Take a Deep Bow

When Korean children go behind your back, it's bad news.

When I walked into the school ceremony hall, the parents' smiles turned to frowns. I couldn't understand what was being said, but I guessed it was either, "Why is he here?" or "Who's kid is his?" or "Our child goes to school with a half-breed?!"

As one of the few white people in Korea, I'm used to getting stares, and today was no different. However, today some of my students graduated from kindergarten, so I stopped by to see their talent show. Little did the other parents know, I don't have children, but I spent a few hours of my day playing, reading, and teaching their little scamps. Mostly, they punched me in the nuts and called me mean names in Korean.

Korean children sitting in a classroom with American teacher
From the looks on everyone's faces, you can see who runs things around here. 

Few things compare to the pride you feel when seeing a child performing, playing an instrument, or speaking the language you taught them. The only thing more rewarding than watching kids succeed as scholars is watching kindergartners demolish the most perfectly planned presentation in front of horrified parents and teachers. Kids forget their lines, stare at the bright lights, walk the wrong way and scream into microphones to see how loud they can go. Intentionally funny things never come close to being this hilarious.

Every anger management skill I knew came into play. I couldn't be seen turning around and snapping at 7-year-old Korean kids as their parents filmed everything. Despite being amusing, I stood impressed. These kindergartners played the bells and violin, whereas I didn't touch an instrument until fifth or sixth grade. That's pretty much where my musical career began and ended. At five, six and seven years old these kids spoke a foreign language, more or less. As an American, I wasn't introduced to another language until 14 when I learned Spanish (that is, if you don't count Sesame Street).

After a few more songs, dances, and skits, the full-time teaching staff took some bows. The ceremonial emcee spoke only Korean. I nearly teared up with laughter, cuteness, and a feeling I actually did something worth a shit for a change.

Then I heard it.

"KC Songsang-nim! KC Songsang-nim!" (translation: "KC Teacher!") the speakers boomed. I shook my head and started walking. I needed to slip my way through hordes of parents snapping photos and recording the entire spectacle.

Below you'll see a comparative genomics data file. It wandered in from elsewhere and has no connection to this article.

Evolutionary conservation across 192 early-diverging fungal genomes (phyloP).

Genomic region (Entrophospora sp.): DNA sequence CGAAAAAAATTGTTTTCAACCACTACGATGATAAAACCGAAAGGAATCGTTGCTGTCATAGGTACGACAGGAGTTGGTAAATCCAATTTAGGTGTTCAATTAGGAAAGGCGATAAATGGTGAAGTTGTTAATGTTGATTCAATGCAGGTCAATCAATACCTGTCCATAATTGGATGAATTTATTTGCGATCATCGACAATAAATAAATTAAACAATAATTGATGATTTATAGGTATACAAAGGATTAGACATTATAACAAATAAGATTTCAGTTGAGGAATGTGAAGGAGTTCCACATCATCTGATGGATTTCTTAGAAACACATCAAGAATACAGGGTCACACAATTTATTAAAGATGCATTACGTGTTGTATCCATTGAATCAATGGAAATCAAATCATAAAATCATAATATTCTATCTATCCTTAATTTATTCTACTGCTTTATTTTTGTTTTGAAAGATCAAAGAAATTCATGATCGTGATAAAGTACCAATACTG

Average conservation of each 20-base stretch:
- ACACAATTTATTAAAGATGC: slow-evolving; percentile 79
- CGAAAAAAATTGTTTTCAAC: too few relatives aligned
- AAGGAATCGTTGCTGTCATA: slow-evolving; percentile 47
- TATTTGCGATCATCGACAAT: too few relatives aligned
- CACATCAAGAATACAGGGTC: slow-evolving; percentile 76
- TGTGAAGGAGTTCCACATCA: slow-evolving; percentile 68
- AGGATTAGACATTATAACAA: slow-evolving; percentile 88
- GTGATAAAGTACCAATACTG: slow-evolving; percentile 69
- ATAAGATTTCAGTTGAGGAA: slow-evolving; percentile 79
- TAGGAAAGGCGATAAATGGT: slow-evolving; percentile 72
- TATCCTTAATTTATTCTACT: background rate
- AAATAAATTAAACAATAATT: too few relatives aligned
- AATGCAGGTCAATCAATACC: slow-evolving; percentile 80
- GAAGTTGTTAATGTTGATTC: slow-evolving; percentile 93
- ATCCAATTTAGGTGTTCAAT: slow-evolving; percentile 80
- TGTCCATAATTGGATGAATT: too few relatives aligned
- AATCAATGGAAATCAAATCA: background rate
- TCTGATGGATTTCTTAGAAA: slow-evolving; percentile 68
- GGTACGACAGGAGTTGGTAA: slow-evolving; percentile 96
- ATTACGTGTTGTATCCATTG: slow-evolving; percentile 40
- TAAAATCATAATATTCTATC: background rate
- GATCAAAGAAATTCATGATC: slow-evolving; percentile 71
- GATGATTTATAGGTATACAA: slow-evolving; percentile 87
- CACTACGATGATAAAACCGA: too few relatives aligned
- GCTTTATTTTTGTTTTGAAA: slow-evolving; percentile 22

I made it to the stage where the other teachers and students lined up, and took my place in front of the stands where the little kiddies stood. The school principal introduced me and everybody laughed. I took it as a cue and bowed. Now people howled. I didn't really know how to stand so I hid my hands behind my back, where the little twerps instantly started playing with my thumbs and pulling my fingers. I tried making a fist to stop the groping, but they moved on to pulling my ears and yanking on my collar.

Korean children line up at a talent show

I'm taller, hairier, heavier, and paler than 99.9999% of the humans these youngsters have seen, so I fascinate them. But there's one thing that brings joy to Korean children that only a select unlucky few know of....

The real time to bow came. I showed my respect with a deep bend, and that's when it happened.

Every anger management skill I knew came into play. I couldn't be seen turning around and snapping at 7-year-old Korean kids as their parents filmed everything. Especially since these rugrats put food on my desk (I don't have a table) and booze in my throat. So I took it.

Took what?

Korean children play a game called "Ddongchim," which works like this: they put their hands together to make a double-pistol, then they stick their pointer fingers as far as they can up your butt. It's not something I, um, like by any means. Not by children, girlfriends, or prostate doctors. All I can say is, at least Korean kindergarten fingers are small.

Ddongchim with double pistol fingers up the butt in Korea
Get ready to be Ddongchim'd. It's as uncomfortable to feel as it is to say.

Perhaps the emcee thought my wincing, shame-red face meant I felt emotional, so she implied that I should take another bow. Now my semi-virginal butthole displayed a giant "Insert anything you can find HERE" sign. I reluctantly bowed again, and got bent over.

The parents saw the mixed emotions on my face so they clapped and whistled louder, in a sense, praising their little hellions for molesting me. Feeling a little abused, I talked to my friend after the ceremony.

"Um, what should I do about that?"

"Do what I do. Wear thick undies and thicker pants. Then, make them put their fingers in their mouth afterwards. That gets them to quit real fast."



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Nathan DeGraaf's picture

Fucking beautiful, Casey.

Clap clap clap

Thanks ND. No time to log in.

Lyle van der Berg's picture

I saw this done on Naruto and the thing was called A Thousand Years of Pain. Never thought it existed as Ddongchim.

Hope Klar's picture

I literally cried from laughter as I read this. I'm not quite sure how no one noticed the kids doing this to you, but you are a real champ for taking it without losing your temper!
Whenever I go to Asian restaurants, I am impressed by how well behaved the children are... but I suppose it isn't the same in Asia as it is in America.

GE's picture

Dear god! Amazing story. Horrifying and hilarious.

they do the same thing in japan, except it's called kancho. read a blog about an american teaching english over there. He more or less shared your reaction.